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In the Forum: Analog Playback
In the Thread: Audio Note new turntable and inflation
Post Subject: An effort at justificationPosted by tokyo john on: 1/3/2010

Wow, price inflation in TTs were a lot worse than I thought! (more than 400% in nominal prices in the example of Goldmund).

You are right, the prices in audio seem a riddle wrapped in a mystery within an enigma. As a manufacturer, it is almost a disgrace: Supposedly Roy Gandy of Rega said that it would cost more to make the original Linn Ittok tonearm (maybe 1000 dollars in 1980, than the Linn Ekos arm which probably cost more than 4000 just a few years ago?). In cars afterall, prices have been quite flat and content has gone up and up (cars are safer, can go faster etc). But then autos is a more competitive industry and can mean life and death in some situations.

As an investor, my job is to figure out prices, and I have to confess, part of my fascination with audio since I was in 8th grade, was apart from the sound, my fascination with the high prices. I loved to think about the kind of micro-tolerance machining and engineering that must have gone into an SME magnesium tonearm or Goldmund Reference TT (I was a lot less cynical as a child).

I tell you that investing in companies is so simple in comparison! You just have to make an educated guess about how much cash will be generated by the business over its lifetime based on its 20 year track record. Then its all about understanding human behaviour and mental discipline. But I digress.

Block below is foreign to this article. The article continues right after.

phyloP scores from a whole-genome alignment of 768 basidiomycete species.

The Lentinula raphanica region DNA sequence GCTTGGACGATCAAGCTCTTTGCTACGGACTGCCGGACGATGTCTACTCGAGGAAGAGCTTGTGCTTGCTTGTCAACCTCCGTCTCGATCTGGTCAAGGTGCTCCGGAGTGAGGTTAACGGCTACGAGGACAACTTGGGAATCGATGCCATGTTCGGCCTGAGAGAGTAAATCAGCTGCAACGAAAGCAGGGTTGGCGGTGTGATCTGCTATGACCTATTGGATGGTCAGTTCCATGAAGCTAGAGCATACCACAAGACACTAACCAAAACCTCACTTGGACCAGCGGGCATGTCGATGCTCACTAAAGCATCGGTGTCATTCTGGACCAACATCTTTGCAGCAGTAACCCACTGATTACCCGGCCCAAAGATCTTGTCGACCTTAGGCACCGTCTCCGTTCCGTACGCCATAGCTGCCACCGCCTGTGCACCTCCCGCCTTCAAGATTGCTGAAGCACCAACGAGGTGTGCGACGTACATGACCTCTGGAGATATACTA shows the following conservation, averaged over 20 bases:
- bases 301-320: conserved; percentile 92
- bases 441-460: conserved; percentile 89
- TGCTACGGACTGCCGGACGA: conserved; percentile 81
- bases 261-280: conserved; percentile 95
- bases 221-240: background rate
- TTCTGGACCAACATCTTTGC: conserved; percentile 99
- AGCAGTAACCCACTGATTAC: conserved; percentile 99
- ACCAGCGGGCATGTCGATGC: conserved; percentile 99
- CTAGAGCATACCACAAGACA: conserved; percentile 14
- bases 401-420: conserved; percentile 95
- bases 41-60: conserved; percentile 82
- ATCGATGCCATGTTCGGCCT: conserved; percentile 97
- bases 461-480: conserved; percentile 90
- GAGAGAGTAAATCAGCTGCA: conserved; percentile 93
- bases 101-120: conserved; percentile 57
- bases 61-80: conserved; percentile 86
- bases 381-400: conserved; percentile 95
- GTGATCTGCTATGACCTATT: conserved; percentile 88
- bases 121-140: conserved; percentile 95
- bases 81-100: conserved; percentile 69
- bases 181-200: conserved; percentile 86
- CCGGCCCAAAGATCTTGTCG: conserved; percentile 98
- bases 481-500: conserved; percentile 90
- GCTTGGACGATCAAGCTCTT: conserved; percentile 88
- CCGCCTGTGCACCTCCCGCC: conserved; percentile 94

I have also thought hard about prices for tailor made suits (6000 dollars, or 30 times more expensive than a budget suit), swiss watches which cost tens of thousands (also 30 times a timex), and European luxury cars (Tata Nano is 3k, increase the price 50% to comply with Euro safety standards, and 30 times more for an S class Mercedes). No doubt for all of these a big component of price is purely the lack of economies of scale and productivity, never mind better finish and better materials. The productivity side is basically the lack of division of labor (could be people or industrial organization), high labor costs (European or Japanese vs China or Vietnam) etc. Compared to these things, prices in audio are maybe not so out of whack; all of these low volume products need a very high price to entice entrepreneurs to provide them. Risk of failure is higher too. Then depending of the honesty of the product itself, the providers will be crooks or honest businessmen. This is maybe a generous view?

In terms of prices that people are willing to pay.....even though I was fascinated by magnesium tonearms and Micro Seiki bearings, I could never imagine paying more than 10k for a full audio system. But my exposure to suits, watches and cars have made me become more forgiving. I have also become wealthier and less price sensitive. More than that though, I have worked in many big and famous banks and also worked for myself, so I know what kind of people work in big companies and how only mediocre ideas make it up through the organization (stuff like CDOs and subprime mortgage backed securities). I can therefore say that a small team of motivated and talented individuals, who are happy to go with new ideas (which are more risky), can put out products and services that despite their high costs (much of which is due to the fact that they are a low volume business) will be more satisfying IF the buyer is not price sensitive. Unfortunately there are so many phonies, crooks and charlatans in audio (same as banks) which give even the honest entrepreneur/innovator a bad name.

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